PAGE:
It is likely that the next president—whether incumbent Barack Obama or GOP candidate Mitt Romney—will have a Court vacancy to fill. In 2013, Justice Ruth Ginsburg will turn 80, and Justices Antonin Scalia and Anthony Kennedy will reach 77.

While the composition of the Court may not stand out on the average voter’s radar, for some watchers of the Court it matters a great deal. They see the Court as a reflection of the highly partisan nature of the country.

“For the first time since the 1930s, we have an ideologically divided Court where all the liberals were appointed by Democratic presidents, and all the conservatives were appointed by Republican presidents,” said Liptak.

In the Bush-Gore decision that concluded the 2000 election, the Court was ideologically divided but not in a partisan sense. The same was true of Citizens United when the Court overturned Congress’s regulation of the financing of political campaigns.

The liberal Justice David Souter was appointed by Republican President George H. W. Bush, and the liberal Justice John Paul Stevens was appointed by Republican President Gerald Ford.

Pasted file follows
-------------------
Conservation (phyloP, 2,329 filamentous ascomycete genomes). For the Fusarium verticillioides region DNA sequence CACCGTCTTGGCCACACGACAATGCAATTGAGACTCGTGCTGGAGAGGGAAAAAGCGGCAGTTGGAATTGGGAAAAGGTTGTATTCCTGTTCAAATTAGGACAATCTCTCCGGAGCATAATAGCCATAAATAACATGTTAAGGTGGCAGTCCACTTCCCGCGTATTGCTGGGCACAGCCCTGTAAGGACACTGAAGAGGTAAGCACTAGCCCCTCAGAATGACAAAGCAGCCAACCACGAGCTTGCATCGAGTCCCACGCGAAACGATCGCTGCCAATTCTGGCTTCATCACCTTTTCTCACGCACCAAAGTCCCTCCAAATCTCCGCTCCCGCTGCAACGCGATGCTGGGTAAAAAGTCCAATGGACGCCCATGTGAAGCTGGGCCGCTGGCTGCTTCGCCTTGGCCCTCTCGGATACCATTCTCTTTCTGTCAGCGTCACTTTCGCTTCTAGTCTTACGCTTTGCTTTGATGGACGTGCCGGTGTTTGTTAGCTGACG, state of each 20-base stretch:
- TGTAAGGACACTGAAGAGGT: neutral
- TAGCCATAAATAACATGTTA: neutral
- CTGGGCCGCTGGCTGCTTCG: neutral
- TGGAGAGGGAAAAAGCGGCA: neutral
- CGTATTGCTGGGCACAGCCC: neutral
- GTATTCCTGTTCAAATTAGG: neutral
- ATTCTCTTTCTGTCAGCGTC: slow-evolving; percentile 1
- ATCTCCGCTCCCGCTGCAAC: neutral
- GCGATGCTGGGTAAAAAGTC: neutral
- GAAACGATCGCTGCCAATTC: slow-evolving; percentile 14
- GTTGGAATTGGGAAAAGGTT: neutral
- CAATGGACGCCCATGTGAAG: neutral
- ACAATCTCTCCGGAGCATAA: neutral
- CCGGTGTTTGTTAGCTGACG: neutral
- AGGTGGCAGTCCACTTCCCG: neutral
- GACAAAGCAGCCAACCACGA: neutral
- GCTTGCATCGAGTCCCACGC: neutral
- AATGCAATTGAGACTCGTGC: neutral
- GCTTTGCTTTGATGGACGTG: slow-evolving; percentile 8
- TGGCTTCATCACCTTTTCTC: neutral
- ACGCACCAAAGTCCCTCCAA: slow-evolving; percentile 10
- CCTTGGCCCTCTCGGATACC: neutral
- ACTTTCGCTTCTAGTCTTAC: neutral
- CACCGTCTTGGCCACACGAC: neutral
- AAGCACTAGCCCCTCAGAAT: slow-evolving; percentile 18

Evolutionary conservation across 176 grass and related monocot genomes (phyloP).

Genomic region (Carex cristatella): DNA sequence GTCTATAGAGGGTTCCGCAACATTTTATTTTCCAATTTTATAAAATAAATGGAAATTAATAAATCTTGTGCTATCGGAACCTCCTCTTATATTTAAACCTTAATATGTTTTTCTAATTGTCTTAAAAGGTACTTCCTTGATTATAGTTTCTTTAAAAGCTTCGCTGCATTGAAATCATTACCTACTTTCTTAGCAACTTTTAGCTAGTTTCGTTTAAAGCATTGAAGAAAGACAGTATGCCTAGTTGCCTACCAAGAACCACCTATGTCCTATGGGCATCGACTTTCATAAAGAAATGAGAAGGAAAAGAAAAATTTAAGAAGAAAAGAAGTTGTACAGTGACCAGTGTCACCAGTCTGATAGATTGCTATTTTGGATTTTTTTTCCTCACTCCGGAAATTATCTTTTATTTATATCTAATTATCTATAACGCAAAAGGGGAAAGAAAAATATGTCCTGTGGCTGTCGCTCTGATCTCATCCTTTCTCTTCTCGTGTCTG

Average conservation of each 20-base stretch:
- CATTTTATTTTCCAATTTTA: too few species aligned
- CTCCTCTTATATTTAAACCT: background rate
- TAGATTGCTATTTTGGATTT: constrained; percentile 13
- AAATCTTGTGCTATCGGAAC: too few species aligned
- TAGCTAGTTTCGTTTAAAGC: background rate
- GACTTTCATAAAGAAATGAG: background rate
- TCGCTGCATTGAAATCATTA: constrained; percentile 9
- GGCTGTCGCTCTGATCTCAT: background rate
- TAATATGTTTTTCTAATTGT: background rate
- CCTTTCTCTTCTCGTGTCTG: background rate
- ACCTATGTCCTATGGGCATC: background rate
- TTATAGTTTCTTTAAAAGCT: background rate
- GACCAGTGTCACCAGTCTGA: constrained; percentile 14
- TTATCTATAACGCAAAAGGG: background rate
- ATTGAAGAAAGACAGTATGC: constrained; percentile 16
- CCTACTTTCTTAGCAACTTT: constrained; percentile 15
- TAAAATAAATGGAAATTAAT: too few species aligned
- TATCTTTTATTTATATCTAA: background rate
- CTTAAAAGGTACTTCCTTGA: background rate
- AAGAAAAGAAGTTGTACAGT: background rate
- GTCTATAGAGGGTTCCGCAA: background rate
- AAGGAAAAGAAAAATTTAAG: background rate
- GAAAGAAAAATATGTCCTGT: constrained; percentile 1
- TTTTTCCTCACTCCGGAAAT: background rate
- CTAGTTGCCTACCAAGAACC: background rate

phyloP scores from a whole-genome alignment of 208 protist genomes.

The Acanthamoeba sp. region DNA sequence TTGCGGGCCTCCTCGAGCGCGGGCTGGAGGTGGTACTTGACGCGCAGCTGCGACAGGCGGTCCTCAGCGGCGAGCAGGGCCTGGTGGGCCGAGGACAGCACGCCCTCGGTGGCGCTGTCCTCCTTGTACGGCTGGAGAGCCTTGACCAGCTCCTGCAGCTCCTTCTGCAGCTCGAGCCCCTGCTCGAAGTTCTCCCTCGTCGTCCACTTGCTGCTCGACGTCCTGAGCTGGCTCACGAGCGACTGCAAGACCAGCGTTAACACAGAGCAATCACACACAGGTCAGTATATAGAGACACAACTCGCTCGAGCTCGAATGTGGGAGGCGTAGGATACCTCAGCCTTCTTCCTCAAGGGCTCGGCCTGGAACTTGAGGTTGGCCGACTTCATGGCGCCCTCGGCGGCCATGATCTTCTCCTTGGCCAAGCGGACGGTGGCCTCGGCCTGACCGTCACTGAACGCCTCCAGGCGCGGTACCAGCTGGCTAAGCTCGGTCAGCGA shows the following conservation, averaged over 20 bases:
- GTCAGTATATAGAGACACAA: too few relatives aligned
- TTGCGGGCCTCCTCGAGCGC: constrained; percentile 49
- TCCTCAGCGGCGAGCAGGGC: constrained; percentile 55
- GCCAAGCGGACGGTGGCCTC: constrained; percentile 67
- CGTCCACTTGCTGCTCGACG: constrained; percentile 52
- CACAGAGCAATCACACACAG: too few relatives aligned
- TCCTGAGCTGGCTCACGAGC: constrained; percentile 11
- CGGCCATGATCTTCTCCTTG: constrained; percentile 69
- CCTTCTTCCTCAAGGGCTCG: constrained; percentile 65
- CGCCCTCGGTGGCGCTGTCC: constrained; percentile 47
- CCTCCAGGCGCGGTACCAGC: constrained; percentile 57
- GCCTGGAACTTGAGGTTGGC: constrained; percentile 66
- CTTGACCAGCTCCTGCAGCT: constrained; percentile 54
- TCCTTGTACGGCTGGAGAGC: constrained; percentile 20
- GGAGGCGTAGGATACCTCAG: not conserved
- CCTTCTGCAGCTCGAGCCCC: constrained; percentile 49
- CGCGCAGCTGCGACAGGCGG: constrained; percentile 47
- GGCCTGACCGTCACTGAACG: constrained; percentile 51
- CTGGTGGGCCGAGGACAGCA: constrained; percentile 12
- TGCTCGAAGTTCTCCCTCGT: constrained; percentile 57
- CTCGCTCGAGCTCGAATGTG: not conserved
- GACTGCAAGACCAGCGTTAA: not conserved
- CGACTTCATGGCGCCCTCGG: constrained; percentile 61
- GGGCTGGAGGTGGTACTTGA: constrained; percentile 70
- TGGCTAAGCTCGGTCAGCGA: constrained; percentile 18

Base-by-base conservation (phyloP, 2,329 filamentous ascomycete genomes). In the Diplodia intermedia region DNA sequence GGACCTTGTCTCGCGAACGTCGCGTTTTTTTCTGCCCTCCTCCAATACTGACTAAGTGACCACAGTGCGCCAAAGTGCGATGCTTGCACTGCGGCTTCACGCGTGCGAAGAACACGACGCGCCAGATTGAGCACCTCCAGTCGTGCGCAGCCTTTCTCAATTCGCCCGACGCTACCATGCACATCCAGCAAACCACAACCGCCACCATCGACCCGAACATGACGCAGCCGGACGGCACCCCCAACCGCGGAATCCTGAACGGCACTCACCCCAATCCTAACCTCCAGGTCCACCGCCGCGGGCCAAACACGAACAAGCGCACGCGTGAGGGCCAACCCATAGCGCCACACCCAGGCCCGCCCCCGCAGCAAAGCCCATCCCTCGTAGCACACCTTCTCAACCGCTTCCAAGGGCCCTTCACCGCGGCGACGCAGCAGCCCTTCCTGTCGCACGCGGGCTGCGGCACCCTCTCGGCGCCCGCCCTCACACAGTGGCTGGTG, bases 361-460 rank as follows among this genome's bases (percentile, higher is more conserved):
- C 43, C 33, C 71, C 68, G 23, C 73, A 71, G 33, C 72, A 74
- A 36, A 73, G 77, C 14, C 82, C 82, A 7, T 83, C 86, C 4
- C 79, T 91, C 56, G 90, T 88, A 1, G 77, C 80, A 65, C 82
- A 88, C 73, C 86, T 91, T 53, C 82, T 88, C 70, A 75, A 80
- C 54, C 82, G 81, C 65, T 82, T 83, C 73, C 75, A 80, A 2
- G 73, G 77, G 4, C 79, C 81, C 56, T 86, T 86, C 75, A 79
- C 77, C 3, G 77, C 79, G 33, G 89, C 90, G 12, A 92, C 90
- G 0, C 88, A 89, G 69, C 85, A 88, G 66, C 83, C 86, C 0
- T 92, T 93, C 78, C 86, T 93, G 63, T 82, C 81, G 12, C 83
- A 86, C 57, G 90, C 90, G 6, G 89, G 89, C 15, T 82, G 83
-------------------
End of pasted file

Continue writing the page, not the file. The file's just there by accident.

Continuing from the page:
Chief Justice Roberts’s “Betrayal”

With numerous 5-4 decisions that break down along partisan lines, the public may come to see the Court as a political institution. Concern for this perception may have played a crucial role in the recent Affordable Care Act decision.

Based on court and media leaks, Chief Justice Roberts is known to have switched his stance at the last minute against the urgings of conservative justices who wanted to strike down the individual mandate, thus enabling the liberal justices to be the majority. There has been much speculation by the pundits on why he chose to align himself with the liberal wing and uphold the federal health care law.

Roberts’s written decision states that the individual mandate that requires most adults to purchase health insurance was constitutional based on Congress’s taxing authority.

The Court watchers had expected the Commerce clause and power of Congress to regulate interstate commerce would be the basis for upholding the law, but Roberts agreed with conservative justices in dismissing that argument. Instead, he surprised his colleagues when he upheld the individual mandate as a tax, an argument barely mentioned in the oral briefs.

“I think John Roberts was influenced a bit by the Court being political as it was gaining a reputation for being,” said Susan Low Bloch, Georgetown University Law School.

Liptak made the case that Roberts’s motive, as Chief Justice and custodian of the Court, was instead to protect the “prestige, authority, and integrity of the institution.”